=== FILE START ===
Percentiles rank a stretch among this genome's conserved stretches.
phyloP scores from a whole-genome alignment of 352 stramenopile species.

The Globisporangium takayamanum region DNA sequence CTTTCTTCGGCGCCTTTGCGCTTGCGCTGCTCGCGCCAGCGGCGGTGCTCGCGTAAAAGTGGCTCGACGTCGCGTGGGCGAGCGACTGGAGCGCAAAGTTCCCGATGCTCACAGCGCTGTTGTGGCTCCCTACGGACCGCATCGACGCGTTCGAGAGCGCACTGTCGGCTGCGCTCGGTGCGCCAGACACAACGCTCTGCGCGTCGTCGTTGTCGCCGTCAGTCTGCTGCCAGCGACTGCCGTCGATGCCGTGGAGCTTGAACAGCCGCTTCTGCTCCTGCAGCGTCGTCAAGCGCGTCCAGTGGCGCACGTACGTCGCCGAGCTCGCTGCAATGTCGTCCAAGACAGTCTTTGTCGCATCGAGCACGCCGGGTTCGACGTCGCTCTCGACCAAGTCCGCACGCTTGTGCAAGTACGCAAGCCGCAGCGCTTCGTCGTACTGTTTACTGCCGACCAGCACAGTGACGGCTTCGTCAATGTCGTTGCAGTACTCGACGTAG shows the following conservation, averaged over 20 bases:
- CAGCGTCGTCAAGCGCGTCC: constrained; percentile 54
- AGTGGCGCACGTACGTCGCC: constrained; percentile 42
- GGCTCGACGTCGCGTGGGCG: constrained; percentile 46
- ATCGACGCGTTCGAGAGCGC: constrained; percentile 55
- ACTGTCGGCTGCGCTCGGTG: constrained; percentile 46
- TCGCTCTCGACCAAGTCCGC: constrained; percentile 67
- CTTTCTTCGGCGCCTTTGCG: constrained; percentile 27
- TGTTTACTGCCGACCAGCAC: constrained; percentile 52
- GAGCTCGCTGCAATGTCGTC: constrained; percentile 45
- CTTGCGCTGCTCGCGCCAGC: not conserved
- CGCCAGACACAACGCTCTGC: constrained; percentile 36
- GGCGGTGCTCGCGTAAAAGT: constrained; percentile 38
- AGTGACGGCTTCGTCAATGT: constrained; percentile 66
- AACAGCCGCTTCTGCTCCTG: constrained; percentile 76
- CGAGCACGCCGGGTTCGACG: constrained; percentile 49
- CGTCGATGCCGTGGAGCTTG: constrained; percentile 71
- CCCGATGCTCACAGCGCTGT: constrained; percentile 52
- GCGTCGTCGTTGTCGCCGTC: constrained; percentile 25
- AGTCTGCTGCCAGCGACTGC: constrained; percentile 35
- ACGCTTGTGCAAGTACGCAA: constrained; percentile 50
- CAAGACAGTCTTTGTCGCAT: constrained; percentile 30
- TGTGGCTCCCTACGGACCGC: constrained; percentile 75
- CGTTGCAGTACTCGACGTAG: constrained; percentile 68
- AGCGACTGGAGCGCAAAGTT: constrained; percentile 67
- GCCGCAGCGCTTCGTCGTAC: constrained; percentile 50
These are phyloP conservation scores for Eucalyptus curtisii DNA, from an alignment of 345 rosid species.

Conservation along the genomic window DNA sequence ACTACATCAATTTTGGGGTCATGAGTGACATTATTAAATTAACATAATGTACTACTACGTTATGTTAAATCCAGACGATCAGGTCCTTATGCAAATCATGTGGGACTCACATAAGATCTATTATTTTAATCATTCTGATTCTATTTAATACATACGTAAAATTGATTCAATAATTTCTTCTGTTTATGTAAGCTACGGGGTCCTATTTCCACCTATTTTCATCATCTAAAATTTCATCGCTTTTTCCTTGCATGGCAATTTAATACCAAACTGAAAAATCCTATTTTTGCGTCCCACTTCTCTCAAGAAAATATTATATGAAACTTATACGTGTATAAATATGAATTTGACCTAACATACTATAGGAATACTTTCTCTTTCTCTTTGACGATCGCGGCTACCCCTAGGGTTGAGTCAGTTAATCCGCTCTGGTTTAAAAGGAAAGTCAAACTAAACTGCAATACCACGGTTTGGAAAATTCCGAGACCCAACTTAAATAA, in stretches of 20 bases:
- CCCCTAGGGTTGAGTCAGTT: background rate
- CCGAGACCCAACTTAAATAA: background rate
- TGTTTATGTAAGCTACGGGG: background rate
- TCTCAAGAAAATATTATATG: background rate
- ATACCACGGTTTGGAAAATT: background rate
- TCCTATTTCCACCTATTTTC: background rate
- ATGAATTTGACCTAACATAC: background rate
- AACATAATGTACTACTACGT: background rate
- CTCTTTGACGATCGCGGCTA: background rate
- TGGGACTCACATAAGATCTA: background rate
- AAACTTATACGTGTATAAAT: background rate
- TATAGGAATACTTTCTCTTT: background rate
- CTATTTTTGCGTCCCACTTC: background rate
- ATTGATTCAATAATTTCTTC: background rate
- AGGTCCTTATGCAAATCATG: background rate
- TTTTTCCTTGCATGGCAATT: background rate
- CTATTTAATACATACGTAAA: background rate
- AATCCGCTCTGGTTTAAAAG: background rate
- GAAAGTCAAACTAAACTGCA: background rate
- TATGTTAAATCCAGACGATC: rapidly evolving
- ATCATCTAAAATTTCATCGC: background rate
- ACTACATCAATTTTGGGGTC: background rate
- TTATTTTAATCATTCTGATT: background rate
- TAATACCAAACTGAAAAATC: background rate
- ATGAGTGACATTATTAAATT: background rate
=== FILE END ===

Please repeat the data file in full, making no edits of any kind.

Percentiles rank a stretch among this genome's conserved stretches.
phyloP scores from a whole-genome alignment of 352 stramenopile species.

The Globisporangium takayamanum region DNA sequence CTTTCTTCGGCGCCTTTGCGCTTGCGCTGCTCGCGCCAGCGGCGGTGCTCGCGTAAAAGTGGCTCGACGTCGCGTGGGCGAGCGACTGGAGCGCAAAGTTCCCGATGCTCACAGCGCTGTTGTGGCTCCCTACGGACCGCATCGACGCGTTCGAGAGCGCACTGTCGGCTGCGCTCGGTGCGCCAGACACAACGCTCTGCGCGTCGTCGTTGTCGCCGTCAGTCTGCTGCCAGCGACTGCCGTCGATGCCGTGGAGCTTGAACAGCCGCTTCTGCTCCTGCAGCGTCGTCAAGCGCGTCCAGTGGCGCACGTACGTCGCCGAGCTCGCTGCAATGTCGTCCAAGACAGTCTTTGTCGCATCGAGCACGCCGGGTTCGACGTCGCTCTCGACCAAGTCCGCACGCTTGTGCAAGTACGCAAGCCGCAGCGCTTCGTCGTACTGTTTACTGCCGACCAGCACAGTGACGGCTTCGTCAATGTCGTTGCAGTACTCGACGTAG shows the following conservation, averaged over 20 bases:
- CAGCGTCGTCAAGCGCGTCC: constrained; percentile 54
- AGTGGCGCACGTACGTCGCC: constrained; percentile 42
- GGCTCGACGTCGCGTGGGCG: constrained; percentile 46
- ATCGACGCGTTCGAGAGCGC: constrained; percentile 55
- ACTGTCGGCTGCGCTCGGTG: constrained; percentile 46
- TCGCTCTCGACCAAGTCCGC: constrained; percentile 67
- CTTTCTTCGGCGCCTTTGCG: constrained; percentile 27
- TGTTTACTGCCGACCAGCAC: constrained; percentile 52
- GAGCTCGCTGCAATGTCGTC: constrained; percentile 45
- CTTGCGCTGCTCGCGCCAGC: not conserved
- CGCCAGACACAACGCTCTGC: constrained; percentile 36
- GGCGGTGCTCGCGTAAAAGT: constrained; percentile 38
- AGTGACGGCTTCGTCAATGT: constrained; percentile 66
- AACAGCCGCTTCTGCTCCTG: constrained; percentile 76
- CGAGCACGCCGGGTTCGACG: constrained; percentile 49
- CGTCGATGCCGTGGAGCTTG: constrained; percentile 71
- CCCGATGCTCACAGCGCTGT: constrained; percentile 52
- GCGTCGTCGTTGTCGCCGTC: constrained; percentile 25
- AGTCTGCTGCCAGCGACTGC: constrained; percentile 35
- ACGCTTGTGCAAGTACGCAA: constrained; percentile 50
- CAAGACAGTCTTTGTCGCAT: constrained; percentile 30
- TGTGGCTCCCTACGGACCGC: constrained; percentile 75
- CGTTGCAGTACTCGACGTAG: constrained; percentile 68
- AGCGACTGGAGCGCAAAGTT: constrained; percentile 67
- GCCGCAGCGCTTCGTCGTAC: constrained; percentile 50
These are phyloP conservation scores for Eucalyptus curtisii DNA, from an alignment of 345 rosid species.

Conservation along the genomic window DNA sequence ACTACATCAATTTTGGGGTCATGAGTGACATTATTAAATTAACATAATGTACTACTACGTTATGTTAAATCCAGACGATCAGGTCCTTATGCAAATCATGTGGGACTCACATAAGATCTATTATTTTAATCATTCTGATTCTATTTAATACATACGTAAAATTGATTCAATAATTTCTTCTGTTTATGTAAGCTACGGGGTCCTATTTCCACCTATTTTCATCATCTAAAATTTCATCGCTTTTTCCTTGCATGGCAATTTAATACCAAACTGAAAAATCCTATTTTTGCGTCCCACTTCTCTCAAGAAAATATTATATGAAACTTATACGTGTATAAATATGAATTTGACCTAACATACTATAGGAATACTTTCTCTTTCTCTTTGACGATCGCGGCTACCCCTAGGGTTGAGTCAGTTAATCCGCTCTGGTTTAAAAGGAAAGTCAAACTAAACTGCAATACCACGGTTTGGAAAATTCCGAGACCCAACTTAAATAA, in stretches of 20 bases:
- CCCCTAGGGTTGAGTCAGTT: background rate
- CCGAGACCCAACTTAAATAA: background rate
- TGTTTATGTAAGCTACGGGG: background rate
- TCTCAAGAAAATATTATATG: background rate
- ATACCACGGTTTGGAAAATT: background rate
- TCCTATTTCCACCTATTTTC: background rate
- ATGAATTTGACCTAACATAC: background rate
- AACATAATGTACTACTACGT: background rate
- CTCTTTGACGATCGCGGCTA: background rate
- TGGGACTCACATAAGATCTA: background rate
- AAACTTATACGTGTATAAAT: background rate
- TATAGGAATACTTTCTCTTT: background rate
- CTATTTTTGCGTCCCACTTC: background rate
- ATTGATTCAATAATTTCTTC: background rate
- AGGTCCTTATGCAAATCATG: background rate
- TTTTTCCTTGCATGGCAATT: background rate
- CTATTTAATACATACGTAAA: background rate
- AATCCGCTCTGGTTTAAAAG: background rate
- GAAAGTCAAACTAAACTGCA: background rate
- TATGTTAAATCCAGACGATC: rapidly evolving
- ATCATCTAAAATTTCATCGC: background rate
- ACTACATCAATTTTGGGGTC: background rate
- TTATTTTAATCATTCTGATT: background rate
- TAATACCAAACTGAAAAATC: background rate
- ATGAGTGACATTATTAAATT: background rate